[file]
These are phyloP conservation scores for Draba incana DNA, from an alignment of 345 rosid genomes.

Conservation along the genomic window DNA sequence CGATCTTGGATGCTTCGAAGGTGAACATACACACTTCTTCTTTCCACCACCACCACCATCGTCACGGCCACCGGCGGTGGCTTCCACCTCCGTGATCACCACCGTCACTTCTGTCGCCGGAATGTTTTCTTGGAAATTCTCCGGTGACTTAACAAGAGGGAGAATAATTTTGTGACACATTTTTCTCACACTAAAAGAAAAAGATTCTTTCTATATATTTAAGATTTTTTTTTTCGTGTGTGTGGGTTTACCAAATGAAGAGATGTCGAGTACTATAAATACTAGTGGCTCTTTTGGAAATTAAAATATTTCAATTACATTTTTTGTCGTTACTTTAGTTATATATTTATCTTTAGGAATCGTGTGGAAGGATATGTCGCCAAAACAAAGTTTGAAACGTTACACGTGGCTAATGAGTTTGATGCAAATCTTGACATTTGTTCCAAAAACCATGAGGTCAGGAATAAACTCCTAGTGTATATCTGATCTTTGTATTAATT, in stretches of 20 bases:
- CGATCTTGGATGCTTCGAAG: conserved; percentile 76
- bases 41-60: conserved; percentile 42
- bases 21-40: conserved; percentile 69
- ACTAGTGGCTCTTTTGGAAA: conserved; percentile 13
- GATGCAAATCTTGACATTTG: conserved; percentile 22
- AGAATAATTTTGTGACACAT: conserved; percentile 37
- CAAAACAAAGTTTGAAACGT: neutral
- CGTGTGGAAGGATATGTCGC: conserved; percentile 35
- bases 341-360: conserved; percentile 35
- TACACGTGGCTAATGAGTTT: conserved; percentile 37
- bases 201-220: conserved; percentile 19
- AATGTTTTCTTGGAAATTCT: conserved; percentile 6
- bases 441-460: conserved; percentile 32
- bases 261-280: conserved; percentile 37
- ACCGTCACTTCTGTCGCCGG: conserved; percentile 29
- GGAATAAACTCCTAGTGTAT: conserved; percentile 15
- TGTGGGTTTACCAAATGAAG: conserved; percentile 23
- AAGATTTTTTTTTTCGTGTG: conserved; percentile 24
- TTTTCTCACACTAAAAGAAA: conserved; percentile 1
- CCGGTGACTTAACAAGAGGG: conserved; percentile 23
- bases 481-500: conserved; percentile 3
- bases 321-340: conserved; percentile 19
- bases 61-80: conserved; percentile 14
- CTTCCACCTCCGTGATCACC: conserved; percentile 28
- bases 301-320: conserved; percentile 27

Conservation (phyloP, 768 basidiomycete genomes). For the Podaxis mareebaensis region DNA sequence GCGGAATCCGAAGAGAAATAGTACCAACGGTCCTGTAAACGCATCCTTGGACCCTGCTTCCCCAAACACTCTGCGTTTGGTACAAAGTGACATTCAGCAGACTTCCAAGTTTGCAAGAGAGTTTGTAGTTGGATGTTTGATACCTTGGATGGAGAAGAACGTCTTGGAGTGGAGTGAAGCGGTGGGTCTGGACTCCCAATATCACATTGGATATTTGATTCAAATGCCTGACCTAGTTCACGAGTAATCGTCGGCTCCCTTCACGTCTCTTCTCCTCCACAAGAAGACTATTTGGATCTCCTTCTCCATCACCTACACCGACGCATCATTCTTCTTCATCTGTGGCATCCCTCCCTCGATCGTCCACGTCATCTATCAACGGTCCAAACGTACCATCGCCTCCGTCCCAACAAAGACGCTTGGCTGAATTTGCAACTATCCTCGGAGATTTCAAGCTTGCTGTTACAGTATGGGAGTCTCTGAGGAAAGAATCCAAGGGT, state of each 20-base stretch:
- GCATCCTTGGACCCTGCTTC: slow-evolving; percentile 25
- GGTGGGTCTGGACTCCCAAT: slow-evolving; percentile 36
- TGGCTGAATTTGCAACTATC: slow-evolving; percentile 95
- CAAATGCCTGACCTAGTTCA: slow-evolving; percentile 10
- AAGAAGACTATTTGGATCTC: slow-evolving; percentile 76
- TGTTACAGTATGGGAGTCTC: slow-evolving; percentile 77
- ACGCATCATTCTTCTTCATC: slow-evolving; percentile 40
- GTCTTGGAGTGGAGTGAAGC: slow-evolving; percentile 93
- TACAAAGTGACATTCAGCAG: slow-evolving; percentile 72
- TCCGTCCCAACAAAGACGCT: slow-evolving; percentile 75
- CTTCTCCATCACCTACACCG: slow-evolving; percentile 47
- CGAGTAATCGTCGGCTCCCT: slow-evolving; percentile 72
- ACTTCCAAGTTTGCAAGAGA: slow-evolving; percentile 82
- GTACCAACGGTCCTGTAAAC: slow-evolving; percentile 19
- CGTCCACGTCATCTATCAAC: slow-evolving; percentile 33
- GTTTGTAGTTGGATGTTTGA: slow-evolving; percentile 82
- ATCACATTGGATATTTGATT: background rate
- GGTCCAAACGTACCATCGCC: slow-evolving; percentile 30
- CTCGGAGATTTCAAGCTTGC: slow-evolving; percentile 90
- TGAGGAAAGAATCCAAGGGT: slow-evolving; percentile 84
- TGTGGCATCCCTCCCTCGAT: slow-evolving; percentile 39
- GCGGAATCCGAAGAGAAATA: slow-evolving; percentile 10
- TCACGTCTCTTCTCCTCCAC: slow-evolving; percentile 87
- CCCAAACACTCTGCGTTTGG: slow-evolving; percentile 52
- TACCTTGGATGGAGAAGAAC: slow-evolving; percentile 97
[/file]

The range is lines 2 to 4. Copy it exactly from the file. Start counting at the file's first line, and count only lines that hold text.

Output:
Conservation along the genomic window DNA sequence CGATCTTGGATGCTTCGAAGGTGAACATACACACTTCTTCTTTCCACCACCACCACCATCGTCACGGCCACCGGCGGTGGCTTCCACCTCCGTGATCACCACCGTCACTTCTGTCGCCGGAATGTTTTCTTGGAAATTCTCCGGTGACTTAACAAGAGGGAGAATAATTTTGTGACACATTTTTCTCACACTAAAAGAAAAAGATTCTTTCTATATATTTAAGATTTTTTTTTTCGTGTGTGTGGGTTTACCAAATGAAGAGATGTCGAGTACTATAAATACTAGTGGCTCTTTTGGAAATTAAAATATTTCAATTACATTTTTTGTCGTTACTTTAGTTATATATTTATCTTTAGGAATCGTGTGGAAGGATATGTCGCCAAAACAAAGTTTGAAACGTTACACGTGGCTAATGAGTTTGATGCAAATCTTGACATTTGTTCCAAAAACCATGAGGTCAGGAATAAACTCCTAGTGTATATCTGATCTTTGTATTAATT, in stretches of 20 bases:
- CGATCTTGGATGCTTCGAAG: conserved; percentile 76
- bases 41-60: conserved; percentile 42